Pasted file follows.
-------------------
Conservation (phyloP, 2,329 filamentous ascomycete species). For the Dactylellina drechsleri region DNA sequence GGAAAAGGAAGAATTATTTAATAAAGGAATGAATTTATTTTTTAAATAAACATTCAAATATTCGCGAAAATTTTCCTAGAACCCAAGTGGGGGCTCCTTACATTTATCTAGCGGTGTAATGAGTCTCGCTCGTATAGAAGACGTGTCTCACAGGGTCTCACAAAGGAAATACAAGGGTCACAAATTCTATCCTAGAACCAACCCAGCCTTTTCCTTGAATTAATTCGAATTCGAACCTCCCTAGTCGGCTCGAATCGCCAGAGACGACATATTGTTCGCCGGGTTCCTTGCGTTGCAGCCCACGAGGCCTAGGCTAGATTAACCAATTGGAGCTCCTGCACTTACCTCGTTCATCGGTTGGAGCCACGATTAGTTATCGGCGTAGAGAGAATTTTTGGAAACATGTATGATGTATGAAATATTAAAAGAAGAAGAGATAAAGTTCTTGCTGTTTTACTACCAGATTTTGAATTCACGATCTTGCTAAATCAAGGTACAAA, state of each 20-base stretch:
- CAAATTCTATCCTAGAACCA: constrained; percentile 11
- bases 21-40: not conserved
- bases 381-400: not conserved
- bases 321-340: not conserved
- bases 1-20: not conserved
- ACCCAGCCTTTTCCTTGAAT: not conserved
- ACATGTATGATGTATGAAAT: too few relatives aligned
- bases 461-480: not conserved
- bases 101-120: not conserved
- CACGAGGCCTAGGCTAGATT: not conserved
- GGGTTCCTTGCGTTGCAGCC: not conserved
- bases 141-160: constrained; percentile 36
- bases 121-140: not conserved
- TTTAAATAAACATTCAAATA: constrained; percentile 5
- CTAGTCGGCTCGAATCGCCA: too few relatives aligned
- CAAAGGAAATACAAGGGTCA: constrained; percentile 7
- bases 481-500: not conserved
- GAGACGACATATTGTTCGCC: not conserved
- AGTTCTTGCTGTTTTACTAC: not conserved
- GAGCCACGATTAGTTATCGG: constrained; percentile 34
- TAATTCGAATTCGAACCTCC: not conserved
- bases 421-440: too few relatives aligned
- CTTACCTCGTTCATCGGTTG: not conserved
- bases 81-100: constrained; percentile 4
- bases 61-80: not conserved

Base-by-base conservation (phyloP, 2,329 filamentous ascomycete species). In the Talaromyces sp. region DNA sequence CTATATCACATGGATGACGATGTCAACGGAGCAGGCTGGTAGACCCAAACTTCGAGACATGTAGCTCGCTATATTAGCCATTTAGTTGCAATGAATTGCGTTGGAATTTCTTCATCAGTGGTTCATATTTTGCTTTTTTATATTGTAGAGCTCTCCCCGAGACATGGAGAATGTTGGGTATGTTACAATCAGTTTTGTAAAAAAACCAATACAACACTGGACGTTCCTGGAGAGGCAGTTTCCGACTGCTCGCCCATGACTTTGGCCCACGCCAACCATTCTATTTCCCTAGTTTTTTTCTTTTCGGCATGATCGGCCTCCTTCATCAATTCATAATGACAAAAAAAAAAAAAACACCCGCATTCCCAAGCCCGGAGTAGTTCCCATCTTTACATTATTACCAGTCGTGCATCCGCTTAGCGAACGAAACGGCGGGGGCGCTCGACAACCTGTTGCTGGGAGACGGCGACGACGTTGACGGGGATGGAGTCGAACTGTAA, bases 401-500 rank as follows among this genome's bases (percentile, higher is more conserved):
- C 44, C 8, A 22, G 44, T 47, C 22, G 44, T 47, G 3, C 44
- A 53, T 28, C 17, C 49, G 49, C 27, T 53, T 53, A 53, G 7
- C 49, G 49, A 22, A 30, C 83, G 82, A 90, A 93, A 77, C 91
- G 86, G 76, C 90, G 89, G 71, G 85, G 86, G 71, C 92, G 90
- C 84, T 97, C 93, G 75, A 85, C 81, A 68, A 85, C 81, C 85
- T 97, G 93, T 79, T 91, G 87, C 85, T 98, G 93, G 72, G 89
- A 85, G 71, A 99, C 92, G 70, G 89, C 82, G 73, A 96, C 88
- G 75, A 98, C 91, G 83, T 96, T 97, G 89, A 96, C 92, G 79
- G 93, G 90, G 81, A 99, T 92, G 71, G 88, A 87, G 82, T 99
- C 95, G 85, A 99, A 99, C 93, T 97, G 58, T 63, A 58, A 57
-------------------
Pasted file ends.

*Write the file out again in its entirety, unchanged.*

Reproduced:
Conservation (phyloP, 2,329 filamentous ascomycete species). For the Dactylellina drechsleri region DNA sequence GGAAAAGGAAGAATTATTTAATAAAGGAATGAATTTATTTTTTAAATAAACATTCAAATATTCGCGAAAATTTTCCTAGAACCCAAGTGGGGGCTCCTTACATTTATCTAGCGGTGTAATGAGTCTCGCTCGTATAGAAGACGTGTCTCACAGGGTCTCACAAAGGAAATACAAGGGTCACAAATTCTATCCTAGAACCAACCCAGCCTTTTCCTTGAATTAATTCGAATTCGAACCTCCCTAGTCGGCTCGAATCGCCAGAGACGACATATTGTTCGCCGGGTTCCTTGCGTTGCAGCCCACGAGGCCTAGGCTAGATTAACCAATTGGAGCTCCTGCACTTACCTCGTTCATCGGTTGGAGCCACGATTAGTTATCGGCGTAGAGAGAATTTTTGGAAACATGTATGATGTATGAAATATTAAAAGAAGAAGAGATAAAGTTCTTGCTGTTTTACTACCAGATTTTGAATTCACGATCTTGCTAAATCAAGGTACAAA, state of each 20-base stretch:
- CAAATTCTATCCTAGAACCA: constrained; percentile 11
- bases 21-40: not conserved
- bases 381-400: not conserved
- bases 321-340: not conserved
- bases 1-20: not conserved
- ACCCAGCCTTTTCCTTGAAT: not conserved
- ACATGTATGATGTATGAAAT: too few relatives aligned
- bases 461-480: not conserved
- bases 101-120: not conserved
- CACGAGGCCTAGGCTAGATT: not conserved
- GGGTTCCTTGCGTTGCAGCC: not conserved
- bases 141-160: constrained; percentile 36
- bases 121-140: not conserved
- TTTAAATAAACATTCAAATA: constrained; percentile 5
- CTAGTCGGCTCGAATCGCCA: too few relatives aligned
- CAAAGGAAATACAAGGGTCA: constrained; percentile 7
- bases 481-500: not conserved
- GAGACGACATATTGTTCGCC: not conserved
- AGTTCTTGCTGTTTTACTAC: not conserved
- GAGCCACGATTAGTTATCGG: constrained; percentile 34
- TAATTCGAATTCGAACCTCC: not conserved
- bases 421-440: too few relatives aligned
- CTTACCTCGTTCATCGGTTG: not conserved
- bases 81-100: constrained; percentile 4
- bases 61-80: not conserved

Base-by-base conservation (phyloP, 2,329 filamentous ascomycete species). In the Talaromyces sp. region DNA sequence CTATATCACATGGATGACGATGTCAACGGAGCAGGCTGGTAGACCCAAACTTCGAGACATGTAGCTCGCTATATTAGCCATTTAGTTGCAATGAATTGCGTTGGAATTTCTTCATCAGTGGTTCATATTTTGCTTTTTTATATTGTAGAGCTCTCCCCGAGACATGGAGAATGTTGGGTATGTTACAATCAGTTTTGTAAAAAAACCAATACAACACTGGACGTTCCTGGAGAGGCAGTTTCCGACTGCTCGCCCATGACTTTGGCCCACGCCAACCATTCTATTTCCCTAGTTTTTTTCTTTTCGGCATGATCGGCCTCCTTCATCAATTCATAATGACAAAAAAAAAAAAAACACCCGCATTCCCAAGCCCGGAGTAGTTCCCATCTTTACATTATTACCAGTCGTGCATCCGCTTAGCGAACGAAACGGCGGGGGCGCTCGACAACCTGTTGCTGGGAGACGGCGACGACGTTGACGGGGATGGAGTCGAACTGTAA, bases 401-500 rank as follows among this genome's bases (percentile, higher is more conserved):
- C 44, C 8, A 22, G 44, T 47, C 22, G 44, T 47, G 3, C 44
- A 53, T 28, C 17, C 49, G 49, C 27, T 53, T 53, A 53, G 7
- C 49, G 49, A 22, A 30, C 83, G 82, A 90, A 93, A 77, C 91
- G 86, G 76, C 90, G 89, G 71, G 85, G 86, G 71, C 92, G 90
- C 84, T 97, C 93, G 75, A 85, C 81, A 68, A 85, C 81, C 85
- T 97, G 93, T 79, T 91, G 87, C 85, T 98, G 93, G 72, G 89
- A 85, G 71, A 99, C 92, G 70, G 89, C 82, G 73, A 96, C 88
- G 75, A 98, C 91, G 83, T 96, T 97, G 89, A 96, C 92, G 79
- G 93, G 90, G 81, A 99, T 92, G 71, G 88, A 87, G 82, T 99
- C 95, G 85, A 99, A 99, C 93, T 97, G 58, T 63, A 58, A 57